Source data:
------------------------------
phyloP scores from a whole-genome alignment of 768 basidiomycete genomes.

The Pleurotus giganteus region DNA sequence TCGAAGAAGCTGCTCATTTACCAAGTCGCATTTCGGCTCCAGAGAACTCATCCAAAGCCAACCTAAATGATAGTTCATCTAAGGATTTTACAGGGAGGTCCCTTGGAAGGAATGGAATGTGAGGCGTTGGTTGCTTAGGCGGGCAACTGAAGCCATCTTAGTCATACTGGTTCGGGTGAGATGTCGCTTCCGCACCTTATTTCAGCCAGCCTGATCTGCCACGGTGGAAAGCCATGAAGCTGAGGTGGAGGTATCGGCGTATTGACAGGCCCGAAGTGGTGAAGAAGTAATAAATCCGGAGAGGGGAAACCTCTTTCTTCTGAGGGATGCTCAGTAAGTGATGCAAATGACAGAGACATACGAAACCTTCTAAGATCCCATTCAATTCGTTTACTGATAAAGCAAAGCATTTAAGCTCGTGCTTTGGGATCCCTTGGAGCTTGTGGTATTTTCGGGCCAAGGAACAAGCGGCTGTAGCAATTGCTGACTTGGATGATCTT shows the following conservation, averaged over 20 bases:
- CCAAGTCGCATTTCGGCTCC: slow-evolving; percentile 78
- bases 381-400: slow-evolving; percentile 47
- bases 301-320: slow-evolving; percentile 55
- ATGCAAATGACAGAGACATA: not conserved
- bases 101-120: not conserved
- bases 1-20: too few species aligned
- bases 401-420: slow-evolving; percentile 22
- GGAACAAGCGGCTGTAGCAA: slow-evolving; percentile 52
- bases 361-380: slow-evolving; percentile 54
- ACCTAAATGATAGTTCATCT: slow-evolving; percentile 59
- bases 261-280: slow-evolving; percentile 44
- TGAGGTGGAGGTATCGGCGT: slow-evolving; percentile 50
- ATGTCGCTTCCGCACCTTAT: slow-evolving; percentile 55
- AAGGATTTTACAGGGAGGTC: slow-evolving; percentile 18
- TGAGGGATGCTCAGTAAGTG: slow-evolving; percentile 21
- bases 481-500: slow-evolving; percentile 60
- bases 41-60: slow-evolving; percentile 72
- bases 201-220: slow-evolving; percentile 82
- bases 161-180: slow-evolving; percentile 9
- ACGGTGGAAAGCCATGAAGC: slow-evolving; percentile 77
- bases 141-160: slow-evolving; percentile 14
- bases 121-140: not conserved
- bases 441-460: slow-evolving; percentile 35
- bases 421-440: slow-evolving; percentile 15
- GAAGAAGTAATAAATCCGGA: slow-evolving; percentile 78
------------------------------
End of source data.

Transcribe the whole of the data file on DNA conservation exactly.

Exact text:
phyloP scores from a whole-genome alignment of 768 basidiomycete genomes.

The Pleurotus giganteus region DNA sequence TCGAAGAAGCTGCTCATTTACCAAGTCGCATTTCGGCTCCAGAGAACTCATCCAAAGCCAACCTAAATGATAGTTCATCTAAGGATTTTACAGGGAGGTCCCTTGGAAGGAATGGAATGTGAGGCGTTGGTTGCTTAGGCGGGCAACTGAAGCCATCTTAGTCATACTGGTTCGGGTGAGATGTCGCTTCCGCACCTTATTTCAGCCAGCCTGATCTGCCACGGTGGAAAGCCATGAAGCTGAGGTGGAGGTATCGGCGTATTGACAGGCCCGAAGTGGTGAAGAAGTAATAAATCCGGAGAGGGGAAACCTCTTTCTTCTGAGGGATGCTCAGTAAGTGATGCAAATGACAGAGACATACGAAACCTTCTAAGATCCCATTCAATTCGTTTACTGATAAAGCAAAGCATTTAAGCTCGTGCTTTGGGATCCCTTGGAGCTTGTGGTATTTTCGGGCCAAGGAACAAGCGGCTGTAGCAATTGCTGACTTGGATGATCTT shows the following conservation, averaged over 20 bases:
- CCAAGTCGCATTTCGGCTCC: slow-evolving; percentile 78
- bases 381-400: slow-evolving; percentile 47
- bases 301-320: slow-evolving; percentile 55
- ATGCAAATGACAGAGACATA: not conserved
- bases 101-120: not conserved
- bases 1-20: too few species aligned
- bases 401-420: slow-evolving; percentile 22
- GGAACAAGCGGCTGTAGCAA: slow-evolving; percentile 52
- bases 361-380: slow-evolving; percentile 54
- ACCTAAATGATAGTTCATCT: slow-evolving; percentile 59
- bases 261-280: slow-evolving; percentile 44
- TGAGGTGGAGGTATCGGCGT: slow-evolving; percentile 50
- ATGTCGCTTCCGCACCTTAT: slow-evolving; percentile 55
- AAGGATTTTACAGGGAGGTC: slow-evolving; percentile 18
- TGAGGGATGCTCAGTAAGTG: slow-evolving; percentile 21
- bases 481-500: slow-evolving; percentile 60
- bases 41-60: slow-evolving; percentile 72
- bases 201-220: slow-evolving; percentile 82
- bases 161-180: slow-evolving; percentile 9
- ACGGTGGAAAGCCATGAAGC: slow-evolving; percentile 77
- bases 141-160: slow-evolving; percentile 14
- bases 121-140: not conserved
- bases 441-460: slow-evolving; percentile 35
- bases 421-440: slow-evolving; percentile 15
- GAAGAAGTAATAAATCCGGA: slow-evolving; percentile 78